Am willing to argue that the government of Kenya has equally failed our start-ups (someone said that 'government' is an amorphous nothing entity). Yes this is stuff that is best executed by the private sector and facilitated by market dynamics. But for a country with such an acute youth unemployment problem, it is in the interest of government to put together a working framework for nurturing and supporting homegrown entrepreneurs especially after proclaiming our intentions to build a knowledge economy - Konza, Tatu City blah blah.
And I don't mean dishing out Kshs 50,000 to young people hurdled into groups of 50 to hatch one day old chicks in the name of Uwezo Fund, Youth Enterprise Development Fund, Kazi kwa kijana and the likes.
The Missing link between knowledge and post-class work experience
A few weeks before exiting the University of Birmingham, I had the opportunity to attend free seminars and tutorials on penetrating the job market. Resume building, pitching, presentation skills, the works. No offence, but the education system in Kenya (can’t speak for other Sub-Saharan countries) fails flat in preparing students for the post-class work experience.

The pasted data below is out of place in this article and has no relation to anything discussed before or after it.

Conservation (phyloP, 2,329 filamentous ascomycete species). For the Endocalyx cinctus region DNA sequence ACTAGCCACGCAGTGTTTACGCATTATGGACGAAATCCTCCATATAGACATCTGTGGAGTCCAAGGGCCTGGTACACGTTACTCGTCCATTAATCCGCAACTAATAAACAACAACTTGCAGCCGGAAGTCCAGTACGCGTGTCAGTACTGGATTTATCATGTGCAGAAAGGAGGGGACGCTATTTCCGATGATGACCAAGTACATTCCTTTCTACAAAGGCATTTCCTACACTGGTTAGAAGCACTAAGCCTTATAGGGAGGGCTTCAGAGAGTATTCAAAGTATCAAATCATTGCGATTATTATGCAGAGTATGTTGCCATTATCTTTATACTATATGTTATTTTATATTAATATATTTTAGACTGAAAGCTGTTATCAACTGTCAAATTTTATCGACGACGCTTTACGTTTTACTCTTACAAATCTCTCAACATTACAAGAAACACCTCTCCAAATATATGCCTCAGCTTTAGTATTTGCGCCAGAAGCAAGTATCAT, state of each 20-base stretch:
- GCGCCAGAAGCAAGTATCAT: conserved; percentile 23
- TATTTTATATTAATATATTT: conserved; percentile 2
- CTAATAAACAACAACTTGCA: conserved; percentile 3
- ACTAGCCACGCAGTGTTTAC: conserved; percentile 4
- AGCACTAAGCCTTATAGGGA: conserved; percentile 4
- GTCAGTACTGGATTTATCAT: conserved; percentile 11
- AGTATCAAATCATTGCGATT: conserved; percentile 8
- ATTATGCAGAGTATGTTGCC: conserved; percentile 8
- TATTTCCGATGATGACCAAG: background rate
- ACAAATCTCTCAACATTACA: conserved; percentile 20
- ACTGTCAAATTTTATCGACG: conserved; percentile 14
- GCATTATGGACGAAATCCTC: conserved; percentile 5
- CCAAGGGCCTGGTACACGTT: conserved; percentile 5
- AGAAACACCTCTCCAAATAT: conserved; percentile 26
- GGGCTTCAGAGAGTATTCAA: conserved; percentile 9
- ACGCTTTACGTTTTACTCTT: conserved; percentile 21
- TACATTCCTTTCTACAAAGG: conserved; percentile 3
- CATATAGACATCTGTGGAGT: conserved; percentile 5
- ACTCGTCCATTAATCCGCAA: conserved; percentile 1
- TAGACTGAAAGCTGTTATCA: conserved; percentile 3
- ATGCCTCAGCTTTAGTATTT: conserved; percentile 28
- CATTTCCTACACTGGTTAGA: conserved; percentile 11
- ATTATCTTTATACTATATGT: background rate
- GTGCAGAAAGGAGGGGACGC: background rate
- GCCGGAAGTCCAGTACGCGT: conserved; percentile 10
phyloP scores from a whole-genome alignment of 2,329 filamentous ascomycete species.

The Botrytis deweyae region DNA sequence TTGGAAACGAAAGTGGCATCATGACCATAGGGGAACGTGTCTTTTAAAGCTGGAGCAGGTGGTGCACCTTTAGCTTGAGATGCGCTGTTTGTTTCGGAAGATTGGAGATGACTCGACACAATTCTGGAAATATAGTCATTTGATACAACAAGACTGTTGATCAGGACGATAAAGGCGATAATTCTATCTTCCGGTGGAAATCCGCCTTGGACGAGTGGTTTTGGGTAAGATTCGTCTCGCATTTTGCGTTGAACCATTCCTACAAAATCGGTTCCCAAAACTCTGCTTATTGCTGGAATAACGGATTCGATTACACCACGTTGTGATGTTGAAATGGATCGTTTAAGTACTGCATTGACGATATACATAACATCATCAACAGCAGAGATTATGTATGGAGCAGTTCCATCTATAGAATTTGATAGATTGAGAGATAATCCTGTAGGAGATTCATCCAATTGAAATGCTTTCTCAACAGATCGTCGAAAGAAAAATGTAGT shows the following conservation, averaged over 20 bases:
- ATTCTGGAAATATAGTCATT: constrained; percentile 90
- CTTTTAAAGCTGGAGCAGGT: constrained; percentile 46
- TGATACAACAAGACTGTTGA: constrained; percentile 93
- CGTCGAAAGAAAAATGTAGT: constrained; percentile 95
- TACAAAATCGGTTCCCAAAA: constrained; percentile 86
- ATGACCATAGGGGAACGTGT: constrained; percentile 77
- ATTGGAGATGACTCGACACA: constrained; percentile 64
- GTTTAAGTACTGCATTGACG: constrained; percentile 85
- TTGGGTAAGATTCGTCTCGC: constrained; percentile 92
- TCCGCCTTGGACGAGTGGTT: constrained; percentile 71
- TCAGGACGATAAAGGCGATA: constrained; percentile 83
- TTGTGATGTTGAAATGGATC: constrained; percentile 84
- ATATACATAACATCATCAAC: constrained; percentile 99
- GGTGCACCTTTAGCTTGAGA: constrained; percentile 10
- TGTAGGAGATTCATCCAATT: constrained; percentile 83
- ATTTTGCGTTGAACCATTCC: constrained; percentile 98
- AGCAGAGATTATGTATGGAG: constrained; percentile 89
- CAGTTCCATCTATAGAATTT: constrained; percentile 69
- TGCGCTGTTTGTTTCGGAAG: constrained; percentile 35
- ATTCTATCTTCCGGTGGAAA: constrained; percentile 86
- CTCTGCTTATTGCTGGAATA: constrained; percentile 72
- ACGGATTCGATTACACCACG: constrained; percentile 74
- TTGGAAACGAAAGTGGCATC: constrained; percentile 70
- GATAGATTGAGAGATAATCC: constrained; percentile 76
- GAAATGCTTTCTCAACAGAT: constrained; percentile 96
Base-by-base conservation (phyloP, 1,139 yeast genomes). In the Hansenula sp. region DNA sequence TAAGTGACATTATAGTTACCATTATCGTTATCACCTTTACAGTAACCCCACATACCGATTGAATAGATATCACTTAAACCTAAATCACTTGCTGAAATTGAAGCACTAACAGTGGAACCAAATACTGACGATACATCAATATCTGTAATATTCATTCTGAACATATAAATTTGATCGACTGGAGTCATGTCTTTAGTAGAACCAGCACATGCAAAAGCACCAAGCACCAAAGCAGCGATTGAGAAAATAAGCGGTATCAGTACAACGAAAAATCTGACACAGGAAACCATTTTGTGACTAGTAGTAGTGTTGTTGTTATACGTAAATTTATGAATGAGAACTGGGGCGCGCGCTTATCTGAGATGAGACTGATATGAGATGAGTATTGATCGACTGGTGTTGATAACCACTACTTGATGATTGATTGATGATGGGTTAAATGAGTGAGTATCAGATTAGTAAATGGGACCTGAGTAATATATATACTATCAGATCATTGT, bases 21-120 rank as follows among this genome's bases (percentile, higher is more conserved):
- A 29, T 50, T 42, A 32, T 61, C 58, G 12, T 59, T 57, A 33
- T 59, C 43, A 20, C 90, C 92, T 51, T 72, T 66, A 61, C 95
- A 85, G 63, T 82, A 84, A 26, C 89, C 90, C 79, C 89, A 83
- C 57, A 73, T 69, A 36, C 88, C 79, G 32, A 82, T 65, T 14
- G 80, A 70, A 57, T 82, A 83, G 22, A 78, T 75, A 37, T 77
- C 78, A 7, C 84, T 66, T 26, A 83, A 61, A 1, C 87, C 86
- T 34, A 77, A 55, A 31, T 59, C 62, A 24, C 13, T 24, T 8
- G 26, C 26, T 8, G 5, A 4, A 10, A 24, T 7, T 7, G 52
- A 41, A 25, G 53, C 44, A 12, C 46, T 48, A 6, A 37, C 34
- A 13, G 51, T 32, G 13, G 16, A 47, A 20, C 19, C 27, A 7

This largely explains the inability of many of Kenya's young entrepreneurs, with brilliant ideas to market, sell their genius; to speak to the right audience and to win investor confidence.
Yes, you learnt programming at JKUAT and are extremely good at it - developing apps. Yes you studied design at Maseno University and you are superb at crafting Ankara-African apparels. But you end at that. You cannot explain yourself in 2 minutes to a Chris Kirubi at a cocktail at Alliance Francaise or to a Bob Collimore at the gents at Ngong racecourse, or to a Vimal Shah on the elevator at Lonrho House.